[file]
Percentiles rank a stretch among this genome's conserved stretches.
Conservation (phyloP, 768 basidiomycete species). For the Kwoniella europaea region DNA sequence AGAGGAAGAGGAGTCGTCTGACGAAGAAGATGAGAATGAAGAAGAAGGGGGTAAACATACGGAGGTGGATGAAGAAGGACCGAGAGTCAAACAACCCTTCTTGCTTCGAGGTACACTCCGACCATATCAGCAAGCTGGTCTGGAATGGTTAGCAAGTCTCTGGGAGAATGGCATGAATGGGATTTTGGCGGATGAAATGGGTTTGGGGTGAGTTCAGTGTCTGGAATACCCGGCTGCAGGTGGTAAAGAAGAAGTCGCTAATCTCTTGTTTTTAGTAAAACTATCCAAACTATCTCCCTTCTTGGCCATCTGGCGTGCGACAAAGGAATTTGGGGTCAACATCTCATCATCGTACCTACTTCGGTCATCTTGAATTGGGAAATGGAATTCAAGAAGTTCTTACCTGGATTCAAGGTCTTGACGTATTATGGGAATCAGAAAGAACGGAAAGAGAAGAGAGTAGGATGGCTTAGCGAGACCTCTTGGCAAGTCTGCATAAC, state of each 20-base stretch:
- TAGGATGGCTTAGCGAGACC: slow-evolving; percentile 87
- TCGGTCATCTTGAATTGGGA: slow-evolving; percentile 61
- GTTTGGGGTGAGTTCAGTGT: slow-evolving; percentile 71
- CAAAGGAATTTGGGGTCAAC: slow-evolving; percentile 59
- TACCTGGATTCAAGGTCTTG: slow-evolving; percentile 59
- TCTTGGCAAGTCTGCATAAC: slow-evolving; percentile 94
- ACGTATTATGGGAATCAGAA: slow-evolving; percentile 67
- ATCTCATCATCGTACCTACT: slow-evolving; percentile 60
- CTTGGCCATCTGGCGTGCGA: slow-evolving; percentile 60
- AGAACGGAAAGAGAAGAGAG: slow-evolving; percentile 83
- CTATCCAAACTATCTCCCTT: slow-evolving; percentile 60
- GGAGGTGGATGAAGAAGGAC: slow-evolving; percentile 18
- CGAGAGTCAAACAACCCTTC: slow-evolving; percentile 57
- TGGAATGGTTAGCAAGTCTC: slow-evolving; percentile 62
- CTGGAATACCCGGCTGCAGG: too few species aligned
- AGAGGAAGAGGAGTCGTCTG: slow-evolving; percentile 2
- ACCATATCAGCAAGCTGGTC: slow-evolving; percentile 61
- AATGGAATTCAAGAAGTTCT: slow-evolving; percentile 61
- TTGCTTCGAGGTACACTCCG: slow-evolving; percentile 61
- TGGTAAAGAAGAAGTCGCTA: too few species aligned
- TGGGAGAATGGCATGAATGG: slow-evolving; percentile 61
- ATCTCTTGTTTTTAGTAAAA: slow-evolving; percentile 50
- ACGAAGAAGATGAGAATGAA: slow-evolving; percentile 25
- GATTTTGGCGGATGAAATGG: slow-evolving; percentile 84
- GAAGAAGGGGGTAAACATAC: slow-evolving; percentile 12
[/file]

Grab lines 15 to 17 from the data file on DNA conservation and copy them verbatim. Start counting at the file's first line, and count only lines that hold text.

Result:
- CGAGAGTCAAACAACCCTTC: slow-evolving; percentile 57
- TGGAATGGTTAGCAAGTCTC: slow-evolving; percentile 62
- CTGGAATACCCGGCTGCAGG: too few species aligned